Ett Hem: it sounds like clearing your throat, it feels like clearing your mind. In Stockholm, in the leafy, residential district that stretches up alongside Valhallavägen, there was a beautiful townhouse, a couple of streets back from the main road and spread over four floors. The couple who lived there were childless but left it in a marvellous state, and thus were its sumptuous nooks and crannies transformed into a 12-room boutique hotel of stunning quality by owner Jeanette Mix. A discreet panelled gate keeps the uninvited from entering at all, but you’d be hard pushed to know the hotel was there if you weren’t one of the lucky few to have a booking. Well, I am such a fellow, and when I buzz (late, weary, flustered) the disembodied voice seems thrilled that I’m finally here.
The private garden and courtyard inside house a distinctive greenhouse where we’ll later have breakfast. Everything is quiet and still – birds chirruping somewhere, a cup of tea being stirred. While we check in, a nice smell distracts us and we stare absent mindedly into the salon, where there’s a grand piano, and a few guitars lying around. Staff inform us that the smell is cake – baked daily mid-afternoon for guests to enjoy.
The house itself reminds me a little of when you visit a friend’s parents’ house for a party or a wedding, and then stumble down the next day through your hangovers into a domestic idyll with polished wood, liberally sprinkled baked goods, something fatty slow-roasting in a stone-floored kitchen and a beguiling collection of knick-knacks. It’s beautiful, essentially – luxurious and attractive, homely and welcoming, and overwhelmingly relaxing. There’s an honesty bar with a highly respectable range of whiskies, along with the kind of accoutrements one needs to put together an adequate cocktail – fresh fruit, bitters, bar spoons and so forth. I’m admiring it whilst wondering silently to myself whether the ice bucket is full; inexplicably a handsome gent sidles up with fresh cubes.
The room itself is massive – space isn’t really an issue if you only have to fit in 12 rooms – and simply decorated in muted greens. Key elements of the room are controlled by a leather-bound iPad that’s sitting at the desk. Throwing open the windows lets in a gentle breeze but not much noise, simply because there’s not much noise out there – we’re overlooking a small park. The shower cascades onto the floor next to the giant bath, because this whole room is a wet room. My favourite feature is the toilet (stay with me): a sleek wooden panel opens up the reveal the WC in a manner not dissimilar to the kind of castle-based long-drop where Game of Thrones watchers last saw Tywin Lannister. Of course, the plumbing itself is up-to-date and perfectly functional (in stark contrast to the aforementioned Lannister).
The best thing about staying at Ett Hem is mealtime. Until check-out, at least, I find myself forgetting I’m a paying customer at a hotel and instead I feel like a guest in someone’s house. The staff come and find us and tell us what they’re thinking about cooking, and ask when we’d like to come down. When it’s time, we grab an honest Old Fashioned from the lounge and sit down in the kitchen (or the greenhouse for breakfast). We natter away while they’re making our dinner over my shoulder, then they bring it straight from the stove, crack a bottle of wine from the cupboard and leave us to it. I just feel so spoiled. The food itself is excellent, which is a relief as this is a Sunday night and the restaurants we’d earmarked are closed. We retire to the lounge, grab a book and a drink, and hunker down amongst the board games and blankets.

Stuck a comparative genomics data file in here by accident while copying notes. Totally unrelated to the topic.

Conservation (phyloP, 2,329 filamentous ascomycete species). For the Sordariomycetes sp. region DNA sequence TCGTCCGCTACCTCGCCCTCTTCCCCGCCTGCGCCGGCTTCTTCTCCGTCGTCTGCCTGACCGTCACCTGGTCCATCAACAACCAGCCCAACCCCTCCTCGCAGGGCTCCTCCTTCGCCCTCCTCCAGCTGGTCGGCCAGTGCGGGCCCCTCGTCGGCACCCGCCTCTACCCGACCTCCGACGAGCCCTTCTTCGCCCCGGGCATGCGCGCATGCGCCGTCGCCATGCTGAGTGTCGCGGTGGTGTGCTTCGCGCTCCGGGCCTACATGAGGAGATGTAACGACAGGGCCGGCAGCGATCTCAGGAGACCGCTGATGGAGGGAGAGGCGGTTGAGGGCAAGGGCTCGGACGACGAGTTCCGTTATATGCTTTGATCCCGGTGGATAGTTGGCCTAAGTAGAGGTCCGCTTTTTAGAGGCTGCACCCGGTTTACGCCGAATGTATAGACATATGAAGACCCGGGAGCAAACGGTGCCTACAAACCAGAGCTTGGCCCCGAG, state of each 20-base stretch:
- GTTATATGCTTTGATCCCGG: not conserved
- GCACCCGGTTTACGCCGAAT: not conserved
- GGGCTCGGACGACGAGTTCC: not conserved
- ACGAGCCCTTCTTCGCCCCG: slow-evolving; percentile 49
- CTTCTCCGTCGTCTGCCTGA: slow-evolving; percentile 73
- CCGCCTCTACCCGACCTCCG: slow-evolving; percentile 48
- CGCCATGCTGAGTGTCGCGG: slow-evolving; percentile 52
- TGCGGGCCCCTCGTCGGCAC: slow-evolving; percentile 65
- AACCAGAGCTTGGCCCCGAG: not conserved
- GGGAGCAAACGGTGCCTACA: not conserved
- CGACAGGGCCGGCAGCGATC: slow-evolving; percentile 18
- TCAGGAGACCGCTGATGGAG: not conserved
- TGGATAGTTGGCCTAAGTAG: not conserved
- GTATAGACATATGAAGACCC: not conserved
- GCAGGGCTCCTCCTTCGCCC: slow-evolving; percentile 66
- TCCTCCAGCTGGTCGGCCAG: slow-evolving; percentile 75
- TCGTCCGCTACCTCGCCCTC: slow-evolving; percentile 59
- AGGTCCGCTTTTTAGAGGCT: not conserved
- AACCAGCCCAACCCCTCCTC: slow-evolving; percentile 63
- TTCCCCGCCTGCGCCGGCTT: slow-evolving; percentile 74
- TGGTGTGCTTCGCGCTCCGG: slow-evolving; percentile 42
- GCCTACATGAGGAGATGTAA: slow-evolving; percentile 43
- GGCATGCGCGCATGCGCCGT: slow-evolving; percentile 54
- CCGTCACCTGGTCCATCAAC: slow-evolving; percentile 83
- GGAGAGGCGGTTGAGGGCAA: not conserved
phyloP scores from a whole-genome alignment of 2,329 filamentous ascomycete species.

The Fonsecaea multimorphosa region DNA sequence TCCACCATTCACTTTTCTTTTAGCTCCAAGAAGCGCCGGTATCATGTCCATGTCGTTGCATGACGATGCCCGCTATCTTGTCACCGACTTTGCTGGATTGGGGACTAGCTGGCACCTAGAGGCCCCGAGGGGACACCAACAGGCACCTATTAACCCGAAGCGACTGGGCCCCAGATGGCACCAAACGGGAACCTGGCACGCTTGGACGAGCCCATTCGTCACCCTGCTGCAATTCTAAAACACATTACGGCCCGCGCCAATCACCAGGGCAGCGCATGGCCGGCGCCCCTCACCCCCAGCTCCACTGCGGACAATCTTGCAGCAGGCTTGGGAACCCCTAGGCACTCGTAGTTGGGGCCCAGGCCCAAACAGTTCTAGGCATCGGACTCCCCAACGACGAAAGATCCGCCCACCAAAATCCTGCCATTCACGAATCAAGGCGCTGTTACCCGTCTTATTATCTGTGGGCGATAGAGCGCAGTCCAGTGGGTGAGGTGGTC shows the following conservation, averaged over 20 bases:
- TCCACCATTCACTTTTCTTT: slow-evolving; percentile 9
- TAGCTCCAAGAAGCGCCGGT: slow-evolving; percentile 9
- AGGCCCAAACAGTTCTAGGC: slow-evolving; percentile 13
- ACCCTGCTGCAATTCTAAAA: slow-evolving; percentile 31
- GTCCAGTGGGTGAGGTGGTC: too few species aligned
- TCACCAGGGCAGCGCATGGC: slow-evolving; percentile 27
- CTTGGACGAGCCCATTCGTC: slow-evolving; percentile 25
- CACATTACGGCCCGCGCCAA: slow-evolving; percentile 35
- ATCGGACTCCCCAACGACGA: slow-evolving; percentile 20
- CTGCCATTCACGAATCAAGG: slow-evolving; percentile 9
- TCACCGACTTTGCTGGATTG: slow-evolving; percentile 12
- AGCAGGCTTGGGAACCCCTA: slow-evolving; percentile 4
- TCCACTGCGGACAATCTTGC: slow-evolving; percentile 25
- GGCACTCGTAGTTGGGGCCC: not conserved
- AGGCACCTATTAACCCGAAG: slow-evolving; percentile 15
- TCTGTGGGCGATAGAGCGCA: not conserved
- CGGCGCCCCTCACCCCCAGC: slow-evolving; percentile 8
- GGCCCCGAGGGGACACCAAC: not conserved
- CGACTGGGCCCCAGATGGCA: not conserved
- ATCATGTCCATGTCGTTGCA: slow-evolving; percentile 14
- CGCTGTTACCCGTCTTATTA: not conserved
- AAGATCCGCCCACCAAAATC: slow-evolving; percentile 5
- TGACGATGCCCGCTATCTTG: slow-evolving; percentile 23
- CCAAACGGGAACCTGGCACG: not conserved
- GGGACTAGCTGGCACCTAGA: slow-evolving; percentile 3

The next morning we make the short walk down to Biblioteksgatan for some retail therapy; drinking and dining in Stockholm is phenomenally expensive but the shopping is fairly reasonable by comparison. Stockholm’s Urban Outfitters is oddly breathtaking, as it sprawls over a lovingly restored former theatre. But soon enough, without ever really discussing it, without a definitive reason why, we find ourselves sidling slowly back up the road to Ett Hem. Neither of us says it out loud, but it’s the cake – we know it’ll be almost ready and the kettle will be on. If we wait in the kitchen we can eat it straight out of the oven! It’s easy to settle in at Ett Hem – and it’s surprisingly hard to leave.
Ett Hem, Sköldungagatan 2, SE-114 27 Stockholm, Sweden. For reservations, contact firstname.lastname@example.org. For more information, including details of specials and more on the Ett Hem story, visit www.stthem.se.
Christmas Carols and Scandinavian Stocking Fillers
With the festive season fast approaching, what could be more enticing to get one in the mood than a Scandinavian seasonal break. Reap the benefits of having Ett Hem as your Swedish home and feel festive by attending the nearby carol concert in Engelbrektkyrkan, and visit the Old Town’s Christmas market. Then return to the hotel for Ett Hem’s home-baked gingerbread and a warming Christmas Glogg whilst thawing by a roaring fire.
And this Christmas, for just £97 per person, Ett Hem will host an elegant evening, starting with pre-dinner drinks, gingerbread cookies and cheese in front of twinkling Christmas tree lights. Sit down to a festive Swedish gourmet supper and end the evening wrapped up in reindeer skin outside in the candlelit garden.
For reservations telephone +46 (0) 8 200 590 or via e-mail email@example.com.
Ett Hem is a member of the Small Luxury Hotels of the World. www.slh.com